Monday, September 12, 2022

Witness Can't Be Allowed To Seek Correction In Evidence After He Signs Deposition Sheet: Orissa High Court

Read Judgment

The Court noted that Section 278, Cr.P.C. deals with procedure with regard to the evidence when it is completed and it states, inter alia, that as the evidence of each witness taken under section 275 or section 276 of Cr.P.C. is completed, it shall be read over to him in the presence of the accused, if in attendance, or of his pleader, if he appears by pleader, and shall, if necessary, be corrected and it is further provided that if the witness denies the correctness of any part of the evidence when the same is read over to him, the Magistrate or Presiding Officer may, instead of correcting the evidence, make a memorandum thereon of the objection made to it by the witness and shall add such remarks as he thinks necessary.

The Bench observed that where the certificate of the Magistrate endorsed on the deposition sheet states that the deposition was read out to the witness and that the witness admitted it to be correct, the Court is bound to accept this as correct under 
Section 80 of the Evidence Act
 until it is proved to be untrue. Before a deposition is closed, a witness is given an opportunity of explaining and correct any contradictions which it may contain and the statement that the witness finally declares to be the true one and that statement only must be taken to be the statement that the witness intended to make.

It was further held that all the Courts whether civil or criminal have an obligation to read over the deposition to the witness before he is called upon to affix the signature. Having regard for the statutory mandate, the Court observed,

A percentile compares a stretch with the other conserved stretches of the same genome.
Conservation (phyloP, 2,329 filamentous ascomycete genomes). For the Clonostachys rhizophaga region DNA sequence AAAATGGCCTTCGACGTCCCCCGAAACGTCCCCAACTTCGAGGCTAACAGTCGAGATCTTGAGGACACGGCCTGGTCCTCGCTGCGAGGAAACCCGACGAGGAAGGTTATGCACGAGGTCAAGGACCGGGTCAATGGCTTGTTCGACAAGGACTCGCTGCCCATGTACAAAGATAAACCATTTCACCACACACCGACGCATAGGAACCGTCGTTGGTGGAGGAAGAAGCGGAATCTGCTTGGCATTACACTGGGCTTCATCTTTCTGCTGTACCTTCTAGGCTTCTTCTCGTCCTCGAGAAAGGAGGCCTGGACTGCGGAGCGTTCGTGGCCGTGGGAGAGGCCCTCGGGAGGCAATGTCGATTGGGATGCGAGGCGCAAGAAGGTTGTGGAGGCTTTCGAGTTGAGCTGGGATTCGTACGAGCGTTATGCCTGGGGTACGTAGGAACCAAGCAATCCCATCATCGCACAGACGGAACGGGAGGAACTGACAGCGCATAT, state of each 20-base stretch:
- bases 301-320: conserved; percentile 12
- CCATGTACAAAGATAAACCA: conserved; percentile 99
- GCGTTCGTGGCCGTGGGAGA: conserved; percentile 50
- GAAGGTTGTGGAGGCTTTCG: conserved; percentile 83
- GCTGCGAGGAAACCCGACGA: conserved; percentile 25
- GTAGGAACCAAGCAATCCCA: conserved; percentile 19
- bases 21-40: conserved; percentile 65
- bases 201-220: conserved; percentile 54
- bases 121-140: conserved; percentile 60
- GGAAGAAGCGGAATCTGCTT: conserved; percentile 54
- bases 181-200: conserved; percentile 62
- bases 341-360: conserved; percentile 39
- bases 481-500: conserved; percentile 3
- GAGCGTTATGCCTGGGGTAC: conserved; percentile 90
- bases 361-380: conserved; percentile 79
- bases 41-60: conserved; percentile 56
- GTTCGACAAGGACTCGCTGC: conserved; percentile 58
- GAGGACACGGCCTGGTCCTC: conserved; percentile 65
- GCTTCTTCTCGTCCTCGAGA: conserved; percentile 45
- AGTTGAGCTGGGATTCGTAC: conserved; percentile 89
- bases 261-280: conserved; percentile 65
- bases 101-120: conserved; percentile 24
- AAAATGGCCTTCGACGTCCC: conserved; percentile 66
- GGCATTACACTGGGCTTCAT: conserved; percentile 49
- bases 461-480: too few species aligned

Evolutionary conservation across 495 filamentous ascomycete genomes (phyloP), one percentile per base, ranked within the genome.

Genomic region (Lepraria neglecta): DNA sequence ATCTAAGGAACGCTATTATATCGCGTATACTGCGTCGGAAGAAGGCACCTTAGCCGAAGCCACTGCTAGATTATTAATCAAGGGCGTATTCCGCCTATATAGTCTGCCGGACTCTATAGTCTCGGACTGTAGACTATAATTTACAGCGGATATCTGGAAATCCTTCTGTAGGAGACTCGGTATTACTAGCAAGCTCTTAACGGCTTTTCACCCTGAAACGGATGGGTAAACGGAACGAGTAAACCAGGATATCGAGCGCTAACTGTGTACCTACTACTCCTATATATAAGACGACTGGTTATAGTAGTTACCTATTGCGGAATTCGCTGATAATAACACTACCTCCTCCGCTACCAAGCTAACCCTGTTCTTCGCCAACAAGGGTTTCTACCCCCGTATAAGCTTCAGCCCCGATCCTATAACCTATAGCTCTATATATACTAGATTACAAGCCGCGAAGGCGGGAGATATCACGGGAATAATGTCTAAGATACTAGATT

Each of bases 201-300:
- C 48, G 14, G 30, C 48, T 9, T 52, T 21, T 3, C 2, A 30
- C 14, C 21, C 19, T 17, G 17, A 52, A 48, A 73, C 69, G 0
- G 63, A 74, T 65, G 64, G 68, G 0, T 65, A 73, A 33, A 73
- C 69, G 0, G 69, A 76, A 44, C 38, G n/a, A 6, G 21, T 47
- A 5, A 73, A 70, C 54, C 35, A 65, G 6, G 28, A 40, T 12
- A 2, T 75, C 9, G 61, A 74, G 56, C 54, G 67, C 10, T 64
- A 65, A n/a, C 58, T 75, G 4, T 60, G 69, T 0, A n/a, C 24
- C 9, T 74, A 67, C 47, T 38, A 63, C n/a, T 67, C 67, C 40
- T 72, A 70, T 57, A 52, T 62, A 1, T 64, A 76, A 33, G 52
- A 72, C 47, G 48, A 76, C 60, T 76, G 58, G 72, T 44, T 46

"…after his cross-examination is over, he was asked to go through his deposition sheet and put his signature on each page of the deposition sheet, he never raised any objection about of any wrong recording. The contention of the learned counsel for the petitioner that everything was done in a hurried manner and the petitioner could not get time to go through the evidence minutely and therefore, the evidence should be corrected is not acceptable. The correction, which has been sought in the evidence is completely different from what evidence has been recorded. Therefore, it would be too risky to allow further examination of the petitioner as D.W.1 and permit him to make corrections in the evidence already recorded."

Before concluding, however, the Court made it clear that if any new fact is there with the petitioner to be deposed to prove his case which he has inadvertently left out, his counsel can file an application for recall of petitioner to depose only those aspects and in the recall petition, specific questions likely to be put to D.W.1 should be mentioned and the same shall be considered by the Trial Court and if it is found to be relevant, just and proper.

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